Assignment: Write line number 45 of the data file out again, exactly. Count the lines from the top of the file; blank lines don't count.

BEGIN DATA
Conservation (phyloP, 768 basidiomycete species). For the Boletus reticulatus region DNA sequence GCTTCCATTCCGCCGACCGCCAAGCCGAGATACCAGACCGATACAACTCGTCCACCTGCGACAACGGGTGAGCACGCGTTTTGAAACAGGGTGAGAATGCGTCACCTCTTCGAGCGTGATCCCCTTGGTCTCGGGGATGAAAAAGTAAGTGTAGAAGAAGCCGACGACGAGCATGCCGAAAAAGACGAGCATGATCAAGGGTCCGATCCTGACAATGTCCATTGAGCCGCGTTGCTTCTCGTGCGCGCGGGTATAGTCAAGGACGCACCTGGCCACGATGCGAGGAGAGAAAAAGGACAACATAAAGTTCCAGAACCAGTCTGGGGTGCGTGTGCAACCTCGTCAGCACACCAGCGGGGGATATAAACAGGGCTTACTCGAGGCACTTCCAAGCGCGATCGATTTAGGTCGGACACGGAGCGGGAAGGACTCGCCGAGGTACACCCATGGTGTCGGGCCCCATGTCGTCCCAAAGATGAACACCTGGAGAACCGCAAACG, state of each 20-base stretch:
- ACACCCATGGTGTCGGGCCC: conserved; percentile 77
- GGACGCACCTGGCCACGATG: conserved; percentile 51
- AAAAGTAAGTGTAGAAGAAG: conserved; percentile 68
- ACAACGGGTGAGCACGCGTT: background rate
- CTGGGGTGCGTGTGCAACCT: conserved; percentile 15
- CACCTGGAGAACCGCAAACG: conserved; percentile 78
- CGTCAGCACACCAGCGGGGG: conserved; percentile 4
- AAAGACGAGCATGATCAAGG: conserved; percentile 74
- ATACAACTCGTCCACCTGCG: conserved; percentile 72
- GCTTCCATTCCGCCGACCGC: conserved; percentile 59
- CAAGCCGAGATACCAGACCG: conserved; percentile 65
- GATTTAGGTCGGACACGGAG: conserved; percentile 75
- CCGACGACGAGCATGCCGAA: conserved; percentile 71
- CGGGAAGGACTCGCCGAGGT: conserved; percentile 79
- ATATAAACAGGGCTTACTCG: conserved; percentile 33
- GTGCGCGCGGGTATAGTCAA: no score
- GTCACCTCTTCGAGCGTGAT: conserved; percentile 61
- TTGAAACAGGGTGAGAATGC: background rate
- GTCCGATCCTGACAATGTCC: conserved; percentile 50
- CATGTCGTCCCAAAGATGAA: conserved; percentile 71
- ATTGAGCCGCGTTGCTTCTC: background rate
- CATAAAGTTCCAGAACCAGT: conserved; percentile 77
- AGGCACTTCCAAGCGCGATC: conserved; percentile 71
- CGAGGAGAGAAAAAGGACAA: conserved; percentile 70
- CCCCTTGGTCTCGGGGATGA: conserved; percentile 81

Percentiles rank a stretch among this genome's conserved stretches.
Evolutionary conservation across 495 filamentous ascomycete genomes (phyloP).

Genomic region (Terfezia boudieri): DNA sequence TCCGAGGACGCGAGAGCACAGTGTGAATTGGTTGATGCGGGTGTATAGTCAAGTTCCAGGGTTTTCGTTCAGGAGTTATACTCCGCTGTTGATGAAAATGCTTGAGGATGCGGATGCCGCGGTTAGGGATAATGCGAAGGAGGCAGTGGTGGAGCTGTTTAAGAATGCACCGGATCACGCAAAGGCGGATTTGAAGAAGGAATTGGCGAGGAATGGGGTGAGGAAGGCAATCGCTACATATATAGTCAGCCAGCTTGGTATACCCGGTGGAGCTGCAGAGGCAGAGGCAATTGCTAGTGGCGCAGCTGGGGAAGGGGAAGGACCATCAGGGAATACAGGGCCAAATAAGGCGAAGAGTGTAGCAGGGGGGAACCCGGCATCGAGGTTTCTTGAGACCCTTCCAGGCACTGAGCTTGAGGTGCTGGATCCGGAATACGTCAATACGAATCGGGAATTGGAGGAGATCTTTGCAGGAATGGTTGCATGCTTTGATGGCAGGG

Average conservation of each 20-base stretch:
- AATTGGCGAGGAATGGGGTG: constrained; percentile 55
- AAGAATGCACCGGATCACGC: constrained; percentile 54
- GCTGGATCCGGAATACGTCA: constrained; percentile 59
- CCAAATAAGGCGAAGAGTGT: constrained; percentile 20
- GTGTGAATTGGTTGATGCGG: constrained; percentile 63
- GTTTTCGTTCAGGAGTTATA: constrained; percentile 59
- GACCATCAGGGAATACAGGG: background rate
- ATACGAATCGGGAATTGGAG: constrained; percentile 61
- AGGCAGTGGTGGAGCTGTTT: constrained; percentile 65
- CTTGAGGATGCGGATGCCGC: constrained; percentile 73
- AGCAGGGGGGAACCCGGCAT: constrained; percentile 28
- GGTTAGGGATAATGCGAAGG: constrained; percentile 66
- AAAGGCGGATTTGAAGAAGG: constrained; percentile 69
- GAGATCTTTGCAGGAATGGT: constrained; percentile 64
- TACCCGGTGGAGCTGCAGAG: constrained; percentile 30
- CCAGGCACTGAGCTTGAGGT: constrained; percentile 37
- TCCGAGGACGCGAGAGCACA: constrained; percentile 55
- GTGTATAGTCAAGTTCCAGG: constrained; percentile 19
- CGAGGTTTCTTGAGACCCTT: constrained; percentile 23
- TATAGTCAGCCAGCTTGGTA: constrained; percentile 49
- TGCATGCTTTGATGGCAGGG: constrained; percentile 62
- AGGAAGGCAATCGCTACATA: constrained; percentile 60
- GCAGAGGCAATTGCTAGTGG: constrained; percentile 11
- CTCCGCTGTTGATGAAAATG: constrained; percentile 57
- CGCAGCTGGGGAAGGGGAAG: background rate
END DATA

- TACCCGGTGGAGCTGCAGAG: constrained; percentile 30